Sunday, October 05, 2008


Robert Bly on literary style

Here are three short passages from an essay by Robert Bly, which he wrote as the introduction to The Best American Poetry 1999, of which he was the guest editor:

"Heat in itself has been disappearing for some years from our English. It is said that in a single day in the United States more words appear on computer screens than are secreted in all the books in the Library of Congress. But as these words stream across our screens, freed from doubt or elegance, we can see that computer verbiage has become the model of cool and empty language."


"It's possible that the particular heat which we call style amounts to recognizing and remembering the flavor of the decade in which one became an adult. We more and more have English now no longer stung by the mood of an Oklahoma afternoon in the Thirties, or the flavor of an Illinois dusk in the Forties. Hardy's language we recognize to be blessedly imprisoned in the language mood of Sussex in 1880. When the irreplaceable flavor of a given decade disappears, our language loses its vigor and becomes merely useful."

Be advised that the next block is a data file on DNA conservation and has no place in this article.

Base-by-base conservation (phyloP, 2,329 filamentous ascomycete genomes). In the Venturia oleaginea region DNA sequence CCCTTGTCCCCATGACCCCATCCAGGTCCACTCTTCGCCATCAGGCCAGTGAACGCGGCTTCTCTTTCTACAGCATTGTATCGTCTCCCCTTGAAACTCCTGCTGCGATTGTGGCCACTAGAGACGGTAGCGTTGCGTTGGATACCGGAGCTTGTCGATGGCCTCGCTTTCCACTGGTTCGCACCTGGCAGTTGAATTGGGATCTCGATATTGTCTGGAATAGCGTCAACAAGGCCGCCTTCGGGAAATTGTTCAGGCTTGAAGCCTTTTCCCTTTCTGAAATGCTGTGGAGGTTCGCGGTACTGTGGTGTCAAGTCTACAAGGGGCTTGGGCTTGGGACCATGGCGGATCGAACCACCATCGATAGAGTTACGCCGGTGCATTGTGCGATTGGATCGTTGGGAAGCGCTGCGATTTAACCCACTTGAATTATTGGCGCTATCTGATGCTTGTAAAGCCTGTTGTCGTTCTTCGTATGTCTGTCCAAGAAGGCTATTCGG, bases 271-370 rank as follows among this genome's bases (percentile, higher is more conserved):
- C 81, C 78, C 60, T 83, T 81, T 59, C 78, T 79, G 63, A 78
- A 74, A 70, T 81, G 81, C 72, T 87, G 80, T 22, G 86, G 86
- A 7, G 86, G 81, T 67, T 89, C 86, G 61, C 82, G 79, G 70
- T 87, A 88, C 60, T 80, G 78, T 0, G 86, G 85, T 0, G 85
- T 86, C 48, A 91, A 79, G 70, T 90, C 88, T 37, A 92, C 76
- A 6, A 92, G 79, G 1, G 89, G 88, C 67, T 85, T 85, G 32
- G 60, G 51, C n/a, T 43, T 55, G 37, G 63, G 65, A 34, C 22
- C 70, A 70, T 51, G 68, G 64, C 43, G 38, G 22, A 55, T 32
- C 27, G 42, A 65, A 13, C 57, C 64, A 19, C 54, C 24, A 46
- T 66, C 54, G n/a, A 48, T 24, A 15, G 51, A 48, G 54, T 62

"American poets are fighting against this cooling in several ingenious ways. Not all poets, of course. One group of poets who call themselves "Language" poets work very hard to drain all the meaning out of the words they use, and in this way resemble those eighteenth century doctors who treated all problems by bleeding, occasionally failing to notice that the patient had died from loss of blood."

The complete essay is here.

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